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So here it is. One of the most anticipated albums of the year. Dear Science, the third album from New York art-rock experimentalists TV On The Radio. I got this album at the same time as a couple of other big albums in the form of Bloc Party‘s Intimacy, and Kings of Leon‘s Only By The Night. I’ve not got around to the KoL album yet, and I’m reserving judgement on Intimacy til the full physical release next month. Dear Science, however, is a cracker.

Since Return To Cookie Mountain came out in 2006, and was subsequently named Spin Album of the Year, (which turned out to be just one element of the album’s huge critical acclaim) the musical world has been eagerly anticipating Dear Science. We’re talking expectations of life-changing, music-industry-changing maybe even world-changing brilliance here. Well, I’ve heard it, and it’s only an album at the end of the day. It’s just like the rest I’ve heard this year, but better. Change your life it will not, and it was never going to. Get over it.

One key difference here to Return To Cookie Mountain is immediacy. RTCM took a few listens to “get”, and no doubt Dear Science will reveal it’s true wonders with time, like fine wine, without the psychoactive drug effects (probably). However Dear Science is also quick to hit you, and grab attention, with hand-claps, horns and something that sounds suspiciously like a 1983 Casio DG20 electric guitar, set to Electric Mandolin. Opener ‘Halfway Home’, single ‘Golden Age’ and tracks like ‘Dancing Choose’ grab you with electronic and guitar parts blended in a way I think Bloc Party might be trying to achieve, while ‘Red Dress’ is unashamedly funky. What TV On The Radio do on this album, to an even greater extent than they did on Return To Cookie Mountain and earlier, is blur genre boundaries, with the funky elements, the rap elements on ‘DLZ’, oft-disguised guitars throughout, and synths, drums and vocals all put together brilliantly by Dave Sitek’s production skills.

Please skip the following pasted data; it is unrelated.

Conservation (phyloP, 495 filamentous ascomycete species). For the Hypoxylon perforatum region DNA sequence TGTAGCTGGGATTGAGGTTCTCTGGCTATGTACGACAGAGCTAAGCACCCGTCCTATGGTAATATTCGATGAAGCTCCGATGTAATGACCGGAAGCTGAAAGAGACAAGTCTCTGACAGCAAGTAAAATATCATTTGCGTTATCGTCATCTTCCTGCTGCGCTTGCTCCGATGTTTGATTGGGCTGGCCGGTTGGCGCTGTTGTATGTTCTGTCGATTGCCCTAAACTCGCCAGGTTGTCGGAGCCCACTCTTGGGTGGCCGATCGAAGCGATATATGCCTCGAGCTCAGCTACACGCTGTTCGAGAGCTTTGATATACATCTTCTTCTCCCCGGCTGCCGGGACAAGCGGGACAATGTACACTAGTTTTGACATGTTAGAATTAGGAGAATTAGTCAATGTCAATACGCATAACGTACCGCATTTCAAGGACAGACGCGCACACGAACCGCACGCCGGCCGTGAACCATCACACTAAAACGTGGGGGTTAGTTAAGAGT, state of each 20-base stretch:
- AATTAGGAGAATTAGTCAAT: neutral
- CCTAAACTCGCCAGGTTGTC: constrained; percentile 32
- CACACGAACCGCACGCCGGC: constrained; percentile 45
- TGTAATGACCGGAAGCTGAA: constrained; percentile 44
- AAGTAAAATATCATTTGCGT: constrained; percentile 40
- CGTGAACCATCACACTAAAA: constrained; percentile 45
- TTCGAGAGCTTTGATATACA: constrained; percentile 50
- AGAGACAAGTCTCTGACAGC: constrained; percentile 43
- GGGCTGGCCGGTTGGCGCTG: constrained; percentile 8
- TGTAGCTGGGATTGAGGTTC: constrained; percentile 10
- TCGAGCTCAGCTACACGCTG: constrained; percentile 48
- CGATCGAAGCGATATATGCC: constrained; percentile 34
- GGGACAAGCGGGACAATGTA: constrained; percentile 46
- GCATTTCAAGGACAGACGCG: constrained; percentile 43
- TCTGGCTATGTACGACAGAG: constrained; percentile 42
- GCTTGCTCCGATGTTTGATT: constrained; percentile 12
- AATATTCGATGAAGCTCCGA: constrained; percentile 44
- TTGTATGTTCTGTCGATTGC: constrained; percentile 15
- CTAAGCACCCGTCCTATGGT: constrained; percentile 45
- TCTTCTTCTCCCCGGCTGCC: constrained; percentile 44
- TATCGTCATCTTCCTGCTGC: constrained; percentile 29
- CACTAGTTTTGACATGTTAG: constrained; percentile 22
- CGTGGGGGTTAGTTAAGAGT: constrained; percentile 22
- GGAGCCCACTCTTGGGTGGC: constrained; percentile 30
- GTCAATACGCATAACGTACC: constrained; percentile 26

Ending with with ‘Lover’s Day’, Tunde Adebimpe also demonstates that vast variety is present in his lyrics as in the music, with openly sexy lyrics ending an album that has covered death, war, anger, heartbreak and most of the world’s other ills.

As ‘Lover’s Day’ rounds of the album with jazzy sax and horms, choral vocals and marching snares, I reflect on another triumph for TVOTR, and I can see this album being featured in even more “album of the year” debates than its predecessor.

You can, and should, buy Dear Science from here (UK) or here (US Deluxe Edition) if you don’t already have it.

MP3: TV On The Radio – Golden Age

MP3: TV On The Radio – Dancing Choose


One Comment

  1. having been the only person in the world not enamored by cookie mountain, it was nice to see tv on the radio return to form here

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